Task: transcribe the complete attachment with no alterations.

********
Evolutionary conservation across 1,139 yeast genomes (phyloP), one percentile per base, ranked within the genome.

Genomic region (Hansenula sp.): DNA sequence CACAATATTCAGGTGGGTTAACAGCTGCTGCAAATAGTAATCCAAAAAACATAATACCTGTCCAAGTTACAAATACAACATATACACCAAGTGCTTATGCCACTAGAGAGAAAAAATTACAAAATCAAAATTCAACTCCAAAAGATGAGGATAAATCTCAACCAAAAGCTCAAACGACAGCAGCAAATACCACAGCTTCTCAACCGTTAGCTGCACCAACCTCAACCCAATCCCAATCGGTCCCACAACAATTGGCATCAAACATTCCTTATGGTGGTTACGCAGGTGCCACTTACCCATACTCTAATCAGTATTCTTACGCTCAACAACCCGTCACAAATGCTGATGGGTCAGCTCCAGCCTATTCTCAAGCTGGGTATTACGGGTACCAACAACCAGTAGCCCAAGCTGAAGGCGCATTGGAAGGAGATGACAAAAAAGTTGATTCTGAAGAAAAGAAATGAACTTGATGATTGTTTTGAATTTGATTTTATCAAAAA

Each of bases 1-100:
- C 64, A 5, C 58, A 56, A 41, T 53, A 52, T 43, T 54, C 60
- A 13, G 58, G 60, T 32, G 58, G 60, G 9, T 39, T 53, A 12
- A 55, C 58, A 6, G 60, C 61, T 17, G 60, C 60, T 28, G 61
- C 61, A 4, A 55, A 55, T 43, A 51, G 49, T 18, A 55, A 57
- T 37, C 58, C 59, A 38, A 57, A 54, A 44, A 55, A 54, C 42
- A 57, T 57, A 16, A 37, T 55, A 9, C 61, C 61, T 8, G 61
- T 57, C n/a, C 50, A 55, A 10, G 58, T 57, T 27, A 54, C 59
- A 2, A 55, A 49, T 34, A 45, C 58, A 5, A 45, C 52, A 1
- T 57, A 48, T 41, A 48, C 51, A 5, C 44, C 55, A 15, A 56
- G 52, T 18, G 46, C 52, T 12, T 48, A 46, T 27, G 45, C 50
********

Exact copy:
Evolutionary conservation across 1,139 yeast genomes (phyloP), one percentile per base, ranked within the genome.

Genomic region (Hansenula sp.): DNA sequence CACAATATTCAGGTGGGTTAACAGCTGCTGCAAATAGTAATCCAAAAAACATAATACCTGTCCAAGTTACAAATACAACATATACACCAAGTGCTTATGCCACTAGAGAGAAAAAATTACAAAATCAAAATTCAACTCCAAAAGATGAGGATAAATCTCAACCAAAAGCTCAAACGACAGCAGCAAATACCACAGCTTCTCAACCGTTAGCTGCACCAACCTCAACCCAATCCCAATCGGTCCCACAACAATTGGCATCAAACATTCCTTATGGTGGTTACGCAGGTGCCACTTACCCATACTCTAATCAGTATTCTTACGCTCAACAACCCGTCACAAATGCTGATGGGTCAGCTCCAGCCTATTCTCAAGCTGGGTATTACGGGTACCAACAACCAGTAGCCCAAGCTGAAGGCGCATTGGAAGGAGATGACAAAAAAGTTGATTCTGAAGAAAAGAAATGAACTTGATGATTGTTTTGAATTTGATTTTATCAAAAA

Each of bases 1-100:
- C 64, A 5, C 58, A 56, A 41, T 53, A 52, T 43, T 54, C 60
- A 13, G 58, G 60, T 32, G 58, G 60, G 9, T 39, T 53, A 12
- A 55, C 58, A 6, G 60, C 61, T 17, G 60, C 60, T 28, G 61
- C 61, A 4, A 55, A 55, T 43, A 51, G 49, T 18, A 55, A 57
- T 37, C 58, C 59, A 38, A 57, A 54, A 44, A 55, A 54, C 42
- A 57, T 57, A 16, A 37, T 55, A 9, C 61, C 61, T 8, G 61
- T 57, C n/a, C 50, A 55, A 10, G 58, T 57, T 27, A 54, C 59
- A 2, A 55, A 49, T 34, A 45, C 58, A 5, A 45, C 52, A 1
- T 57, A 48, T 41, A 48, C 51, A 5, C 44, C 55, A 15, A 56
- G 52, T 18, G 46, C 52, T 12, T 48, A 46, T 27, G 45, C 50